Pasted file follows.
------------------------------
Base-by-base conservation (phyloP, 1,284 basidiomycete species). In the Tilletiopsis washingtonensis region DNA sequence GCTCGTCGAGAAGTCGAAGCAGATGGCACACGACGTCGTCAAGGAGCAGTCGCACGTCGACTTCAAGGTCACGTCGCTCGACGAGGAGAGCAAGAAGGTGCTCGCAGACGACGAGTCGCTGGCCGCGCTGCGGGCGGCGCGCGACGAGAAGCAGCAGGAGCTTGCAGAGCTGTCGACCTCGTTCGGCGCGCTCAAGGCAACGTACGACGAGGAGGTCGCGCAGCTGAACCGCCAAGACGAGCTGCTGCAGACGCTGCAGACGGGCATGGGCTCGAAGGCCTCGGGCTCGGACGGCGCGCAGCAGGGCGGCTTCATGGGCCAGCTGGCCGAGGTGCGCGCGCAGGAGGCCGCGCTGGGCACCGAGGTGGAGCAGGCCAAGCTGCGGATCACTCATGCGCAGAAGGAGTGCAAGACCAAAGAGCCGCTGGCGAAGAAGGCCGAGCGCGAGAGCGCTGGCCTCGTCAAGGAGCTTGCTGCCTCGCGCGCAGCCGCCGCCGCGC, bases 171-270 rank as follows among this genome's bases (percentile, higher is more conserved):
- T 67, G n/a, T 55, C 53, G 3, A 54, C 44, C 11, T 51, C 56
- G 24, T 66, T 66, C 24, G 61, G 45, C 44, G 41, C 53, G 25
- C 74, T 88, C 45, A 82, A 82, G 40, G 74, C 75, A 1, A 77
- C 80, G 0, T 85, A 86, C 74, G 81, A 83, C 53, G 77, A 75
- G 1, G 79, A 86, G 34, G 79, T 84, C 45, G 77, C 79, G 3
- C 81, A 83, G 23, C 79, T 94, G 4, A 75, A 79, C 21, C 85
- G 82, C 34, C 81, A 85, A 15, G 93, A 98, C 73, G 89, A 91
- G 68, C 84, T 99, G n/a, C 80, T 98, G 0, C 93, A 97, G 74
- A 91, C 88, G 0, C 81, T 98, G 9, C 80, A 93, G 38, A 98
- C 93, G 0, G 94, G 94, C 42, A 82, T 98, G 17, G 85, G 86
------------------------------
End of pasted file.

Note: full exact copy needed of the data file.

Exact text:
Base-by-base conservation (phyloP, 1,284 basidiomycete species). In the Tilletiopsis washingtonensis region DNA sequence GCTCGTCGAGAAGTCGAAGCAGATGGCACACGACGTCGTCAAGGAGCAGTCGCACGTCGACTTCAAGGTCACGTCGCTCGACGAGGAGAGCAAGAAGGTGCTCGCAGACGACGAGTCGCTGGCCGCGCTGCGGGCGGCGCGCGACGAGAAGCAGCAGGAGCTTGCAGAGCTGTCGACCTCGTTCGGCGCGCTCAAGGCAACGTACGACGAGGAGGTCGCGCAGCTGAACCGCCAAGACGAGCTGCTGCAGACGCTGCAGACGGGCATGGGCTCGAAGGCCTCGGGCTCGGACGGCGCGCAGCAGGGCGGCTTCATGGGCCAGCTGGCCGAGGTGCGCGCGCAGGAGGCCGCGCTGGGCACCGAGGTGGAGCAGGCCAAGCTGCGGATCACTCATGCGCAGAAGGAGTGCAAGACCAAAGAGCCGCTGGCGAAGAAGGCCGAGCGCGAGAGCGCTGGCCTCGTCAAGGAGCTTGCTGCCTCGCGCGCAGCCGCCGCCGCGC, bases 171-270 rank as follows among this genome's bases (percentile, higher is more conserved):
- T 67, G n/a, T 55, C 53, G 3, A 54, C 44, C 11, T 51, C 56
- G 24, T 66, T 66, C 24, G 61, G 45, C 44, G 41, C 53, G 25
- C 74, T 88, C 45, A 82, A 82, G 40, G 74, C 75, A 1, A 77
- C 80, G 0, T 85, A 86, C 74, G 81, A 83, C 53, G 77, A 75
- G 1, G 79, A 86, G 34, G 79, T 84, C 45, G 77, C 79, G 3
- C 81, A 83, G 23, C 79, T 94, G 4, A 75, A 79, C 21, C 85
- G 82, C 34, C 81, A 85, A 15, G 93, A 98, C 73, G 89, A 91
- G 68, C 84, T 99, G n/a, C 80, T 98, G 0, C 93, A 97, G 74
- A 91, C 88, G 0, C 81, T 98, G 9, C 80, A 93, G 38, A 98
- C 93, G 0, G 94, G 94, C 42, A 82, T 98, G 17, G 85, G 86